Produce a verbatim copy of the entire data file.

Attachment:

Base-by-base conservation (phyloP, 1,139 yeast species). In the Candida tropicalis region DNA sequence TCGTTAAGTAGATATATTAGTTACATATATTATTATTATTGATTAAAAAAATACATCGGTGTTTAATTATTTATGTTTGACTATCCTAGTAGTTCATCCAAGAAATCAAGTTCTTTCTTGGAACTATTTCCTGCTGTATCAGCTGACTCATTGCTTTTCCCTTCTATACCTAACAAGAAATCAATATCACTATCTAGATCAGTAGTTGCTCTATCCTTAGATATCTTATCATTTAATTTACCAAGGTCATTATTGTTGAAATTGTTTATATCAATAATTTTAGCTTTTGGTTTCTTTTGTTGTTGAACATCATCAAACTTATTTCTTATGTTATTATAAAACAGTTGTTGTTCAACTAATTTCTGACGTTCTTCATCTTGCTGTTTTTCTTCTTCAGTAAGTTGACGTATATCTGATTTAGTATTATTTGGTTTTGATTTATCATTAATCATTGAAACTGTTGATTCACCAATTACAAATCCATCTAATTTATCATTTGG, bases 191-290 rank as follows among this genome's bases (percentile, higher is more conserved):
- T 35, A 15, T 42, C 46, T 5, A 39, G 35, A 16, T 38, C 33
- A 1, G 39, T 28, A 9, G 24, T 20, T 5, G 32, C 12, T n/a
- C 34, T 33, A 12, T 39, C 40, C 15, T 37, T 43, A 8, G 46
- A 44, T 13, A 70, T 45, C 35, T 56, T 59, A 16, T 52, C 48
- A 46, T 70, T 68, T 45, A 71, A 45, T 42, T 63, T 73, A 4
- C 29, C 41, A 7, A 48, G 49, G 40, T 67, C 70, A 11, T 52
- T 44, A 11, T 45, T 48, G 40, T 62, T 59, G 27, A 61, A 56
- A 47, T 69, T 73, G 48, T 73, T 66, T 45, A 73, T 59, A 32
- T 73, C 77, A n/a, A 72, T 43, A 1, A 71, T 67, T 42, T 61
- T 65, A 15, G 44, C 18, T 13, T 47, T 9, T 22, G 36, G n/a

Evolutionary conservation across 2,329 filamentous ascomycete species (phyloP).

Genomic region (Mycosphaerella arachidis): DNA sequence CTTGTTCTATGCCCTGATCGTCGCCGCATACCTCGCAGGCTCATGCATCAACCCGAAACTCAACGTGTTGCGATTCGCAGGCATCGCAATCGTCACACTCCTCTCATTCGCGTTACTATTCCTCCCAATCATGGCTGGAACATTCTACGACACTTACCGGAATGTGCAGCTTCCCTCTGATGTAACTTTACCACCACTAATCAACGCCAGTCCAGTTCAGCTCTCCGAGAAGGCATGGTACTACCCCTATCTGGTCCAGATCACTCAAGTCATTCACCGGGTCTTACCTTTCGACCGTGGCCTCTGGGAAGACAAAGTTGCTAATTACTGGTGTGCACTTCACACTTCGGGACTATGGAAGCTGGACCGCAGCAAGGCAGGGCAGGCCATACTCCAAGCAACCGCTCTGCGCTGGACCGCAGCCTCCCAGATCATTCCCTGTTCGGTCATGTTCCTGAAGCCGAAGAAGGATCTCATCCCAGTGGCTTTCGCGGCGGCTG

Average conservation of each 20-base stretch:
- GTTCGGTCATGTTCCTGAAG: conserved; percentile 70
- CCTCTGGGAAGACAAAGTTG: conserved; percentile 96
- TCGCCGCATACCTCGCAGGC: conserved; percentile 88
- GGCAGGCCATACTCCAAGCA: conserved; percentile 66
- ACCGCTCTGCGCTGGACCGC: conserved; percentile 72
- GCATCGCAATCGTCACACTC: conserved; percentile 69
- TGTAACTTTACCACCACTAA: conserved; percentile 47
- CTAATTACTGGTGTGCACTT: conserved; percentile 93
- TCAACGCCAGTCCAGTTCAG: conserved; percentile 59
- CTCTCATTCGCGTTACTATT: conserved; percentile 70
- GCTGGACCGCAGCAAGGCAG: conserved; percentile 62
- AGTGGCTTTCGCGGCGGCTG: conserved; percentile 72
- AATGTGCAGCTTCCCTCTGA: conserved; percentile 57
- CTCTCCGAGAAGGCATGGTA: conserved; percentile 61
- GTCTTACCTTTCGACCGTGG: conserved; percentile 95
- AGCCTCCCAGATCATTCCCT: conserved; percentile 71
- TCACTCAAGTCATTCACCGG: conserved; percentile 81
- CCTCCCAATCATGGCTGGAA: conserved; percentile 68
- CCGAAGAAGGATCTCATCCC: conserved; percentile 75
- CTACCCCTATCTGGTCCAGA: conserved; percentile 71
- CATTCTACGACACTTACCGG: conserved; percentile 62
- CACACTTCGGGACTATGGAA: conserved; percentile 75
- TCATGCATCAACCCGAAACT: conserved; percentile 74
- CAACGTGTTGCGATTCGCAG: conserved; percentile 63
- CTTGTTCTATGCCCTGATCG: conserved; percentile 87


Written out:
Base-by-base conservation (phyloP, 1,139 yeast species). In the Candida tropicalis region DNA sequence TCGTTAAGTAGATATATTAGTTACATATATTATTATTATTGATTAAAAAAATACATCGGTGTTTAATTATTTATGTTTGACTATCCTAGTAGTTCATCCAAGAAATCAAGTTCTTTCTTGGAACTATTTCCTGCTGTATCAGCTGACTCATTGCTTTTCCCTTCTATACCTAACAAGAAATCAATATCACTATCTAGATCAGTAGTTGCTCTATCCTTAGATATCTTATCATTTAATTTACCAAGGTCATTATTGTTGAAATTGTTTATATCAATAATTTTAGCTTTTGGTTTCTTTTGTTGTTGAACATCATCAAACTTATTTCTTATGTTATTATAAAACAGTTGTTGTTCAACTAATTTCTGACGTTCTTCATCTTGCTGTTTTTCTTCTTCAGTAAGTTGACGTATATCTGATTTAGTATTATTTGGTTTTGATTTATCATTAATCATTGAAACTGTTGATTCACCAATTACAAATCCATCTAATTTATCATTTGG, bases 191-290 rank as follows among this genome's bases (percentile, higher is more conserved):
- T 35, A 15, T 42, C 46, T 5, A 39, G 35, A 16, T 38, C 33
- A 1, G 39, T 28, A 9, G 24, T 20, T 5, G 32, C 12, T n/a
- C 34, T 33, A 12, T 39, C 40, C 15, T 37, T 43, A 8, G 46
- A 44, T 13, A 70, T 45, C 35, T 56, T 59, A 16, T 52, C 48
- A 46, T 70, T 68, T 45, A 71, A 45, T 42, T 63, T 73, A 4
- C 29, C 41, A 7, A 48, G 49, G 40, T 67, C 70, A 11, T 52
- T 44, A 11, T 45, T 48, G 40, T 62, T 59, G 27, A 61, A 56
- A 47, T 69, T 73, G 48, T 73, T 66, T 45, A 73, T 59, A 32
- T 73, C 77, A n/a, A 72, T 43, A 1, A 71, T 67, T 42, T 61
- T 65, A 15, G 44, C 18, T 13, T 47, T 9, T 22, G 36, G n/a

Evolutionary conservation across 2,329 filamentous ascomycete species (phyloP).

Genomic region (Mycosphaerella arachidis): DNA sequence CTTGTTCTATGCCCTGATCGTCGCCGCATACCTCGCAGGCTCATGCATCAACCCGAAACTCAACGTGTTGCGATTCGCAGGCATCGCAATCGTCACACTCCTCTCATTCGCGTTACTATTCCTCCCAATCATGGCTGGAACATTCTACGACACTTACCGGAATGTGCAGCTTCCCTCTGATGTAACTTTACCACCACTAATCAACGCCAGTCCAGTTCAGCTCTCCGAGAAGGCATGGTACTACCCCTATCTGGTCCAGATCACTCAAGTCATTCACCGGGTCTTACCTTTCGACCGTGGCCTCTGGGAAGACAAAGTTGCTAATTACTGGTGTGCACTTCACACTTCGGGACTATGGAAGCTGGACCGCAGCAAGGCAGGGCAGGCCATACTCCAAGCAACCGCTCTGCGCTGGACCGCAGCCTCCCAGATCATTCCCTGTTCGGTCATGTTCCTGAAGCCGAAGAAGGATCTCATCCCAGTGGCTTTCGCGGCGGCTG

Average conservation of each 20-base stretch:
- GTTCGGTCATGTTCCTGAAG: conserved; percentile 70
- CCTCTGGGAAGACAAAGTTG: conserved; percentile 96
- TCGCCGCATACCTCGCAGGC: conserved; percentile 88
- GGCAGGCCATACTCCAAGCA: conserved; percentile 66
- ACCGCTCTGCGCTGGACCGC: conserved; percentile 72
- GCATCGCAATCGTCACACTC: conserved; percentile 69
- TGTAACTTTACCACCACTAA: conserved; percentile 47
- CTAATTACTGGTGTGCACTT: conserved; percentile 93
- TCAACGCCAGTCCAGTTCAG: conserved; percentile 59
- CTCTCATTCGCGTTACTATT: conserved; percentile 70
- GCTGGACCGCAGCAAGGCAG: conserved; percentile 62
- AGTGGCTTTCGCGGCGGCTG: conserved; percentile 72
- AATGTGCAGCTTCCCTCTGA: conserved; percentile 57
- CTCTCCGAGAAGGCATGGTA: conserved; percentile 61
- GTCTTACCTTTCGACCGTGG: conserved; percentile 95
- AGCCTCCCAGATCATTCCCT: conserved; percentile 71
- TCACTCAAGTCATTCACCGG: conserved; percentile 81
- CCTCCCAATCATGGCTGGAA: conserved; percentile 68
- CCGAAGAAGGATCTCATCCC: conserved; percentile 75
- CTACCCCTATCTGGTCCAGA: conserved; percentile 71
- CATTCTACGACACTTACCGG: conserved; percentile 62
- CACACTTCGGGACTATGGAA: conserved; percentile 75
- TCATGCATCAACCCGAAACT: conserved; percentile 74
- CAACGTGTTGCGATTCGCAG: conserved; percentile 63
- CTTGTTCTATGCCCTGATCG: conserved; percentile 87